Opponent modeling in Robocup Soccer Simulation 3D

Faculty / School

Faculty of Computer Sciences (FCS)


Department of Computer Science

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Document Type

Conference Paper

Publication Date


Conference Name

German Conference on Multiagent System Technologies

Conference Location

Koblenz, Germany

Conference Dates

16-20 September 2013


84885016205 (Scopus)



First Page


Last Page



Springer, Berlin, Heidelberg

Abstract / Description

Opponent modeling [1] is a research area that focuses on the analysis and interpretation of adversary’s actions. This modeling, although, is easy for humans but is a challenging task for autonomous multi-agents [2]. In a multi-agent environment, an opponent typically represents a team of agents who are capable of doing decentralized decision making. Thus, an opponent model consists of a collective set of tactical behaviors, termed as strategy, that are exhibited by agents in a dynamic and uncertain environment. RoboCup Soccer [3] provides such an environment and serves as a test bed for analysis and application of new intelligent algorithms. In the context of RoboCup Soccer Simulation League 2D, opponent modeling has been exhaustively researched and various machine learning techniques have been devised for strategy prediction and identification. However, when it comes to RoboCup Soccer Simulation League 3D the problem is much more sophisticated as identification of basic actions that are being performed by a single agent is itself a complex task. This research aims to develop a framework that takes a team of agents as input, analyzes their set of individual actions as well as coordinated team behavior using a set of pre-defined rules, interprets their strategic pattern and suggests a counter strategy. The framework would involve both offline and online learning. The major benefit of this approach is that if we are able to judge our opponent within the first thirty seconds (or so) then we can apply specific rules for exclusively dealing with it. For example, certain teams make excessive use of kicking the ball while many others have the tendency to dribble the ball to maintain possession of it. If the opponent has strong dribbling skill then our best strategy would be to block the path of the opponent and put most of our players to this job. On the other hand, if the opponent team has a tendency to frequently kick the ball then we would like to keep most of our players around our goal area in order to save the goal (especially if the ball is in our half). Thus, if we are able to classify our opponent based upon certain key attributes then we will be able to devise opponent-specific strategy. The motivation behind this approach is that our team KarachiKoalas [4] is applying this technique and utilizing the features obtained from offline team analysis to build a model of the opponent team within initial seconds of the game.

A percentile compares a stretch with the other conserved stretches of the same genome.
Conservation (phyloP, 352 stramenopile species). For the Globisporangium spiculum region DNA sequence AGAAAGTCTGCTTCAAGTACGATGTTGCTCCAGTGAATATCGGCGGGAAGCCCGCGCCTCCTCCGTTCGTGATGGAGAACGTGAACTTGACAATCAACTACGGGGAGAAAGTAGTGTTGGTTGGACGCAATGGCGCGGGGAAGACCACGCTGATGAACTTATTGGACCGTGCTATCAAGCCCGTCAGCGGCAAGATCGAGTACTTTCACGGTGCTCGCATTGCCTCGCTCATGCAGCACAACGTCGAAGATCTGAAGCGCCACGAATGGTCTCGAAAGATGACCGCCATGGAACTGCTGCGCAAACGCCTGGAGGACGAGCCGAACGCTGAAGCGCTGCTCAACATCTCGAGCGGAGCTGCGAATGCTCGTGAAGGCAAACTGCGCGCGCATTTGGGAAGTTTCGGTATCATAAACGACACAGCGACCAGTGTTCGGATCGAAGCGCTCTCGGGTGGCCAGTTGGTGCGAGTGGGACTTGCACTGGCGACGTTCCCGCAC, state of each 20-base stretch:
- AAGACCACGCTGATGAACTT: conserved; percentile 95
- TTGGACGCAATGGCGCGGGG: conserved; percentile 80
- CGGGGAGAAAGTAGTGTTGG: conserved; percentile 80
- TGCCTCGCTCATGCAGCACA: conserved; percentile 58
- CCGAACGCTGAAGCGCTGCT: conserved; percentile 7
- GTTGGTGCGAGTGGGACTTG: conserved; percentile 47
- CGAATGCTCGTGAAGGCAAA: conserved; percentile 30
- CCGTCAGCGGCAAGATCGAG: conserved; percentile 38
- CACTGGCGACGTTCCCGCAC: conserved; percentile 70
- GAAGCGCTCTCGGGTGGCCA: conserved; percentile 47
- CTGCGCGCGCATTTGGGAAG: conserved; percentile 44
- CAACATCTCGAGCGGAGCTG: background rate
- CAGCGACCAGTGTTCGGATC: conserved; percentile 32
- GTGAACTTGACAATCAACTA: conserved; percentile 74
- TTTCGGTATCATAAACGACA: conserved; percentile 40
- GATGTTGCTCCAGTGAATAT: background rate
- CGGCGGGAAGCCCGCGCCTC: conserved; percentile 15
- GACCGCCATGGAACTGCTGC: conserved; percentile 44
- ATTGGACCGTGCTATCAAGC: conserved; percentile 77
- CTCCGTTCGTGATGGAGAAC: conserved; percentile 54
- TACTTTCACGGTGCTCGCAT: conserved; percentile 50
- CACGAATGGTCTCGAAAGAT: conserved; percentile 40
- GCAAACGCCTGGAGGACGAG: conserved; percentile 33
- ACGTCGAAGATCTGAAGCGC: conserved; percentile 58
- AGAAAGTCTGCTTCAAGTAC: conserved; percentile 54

Citation/Publisher Attribution

Larik, A. S. (2013, September). Opponent Modeling in RoboCup Soccer Simulation 3D. In German Conference on Multiagent System Technologies (pp. 416-419). Springer, Berlin, Heidelberg.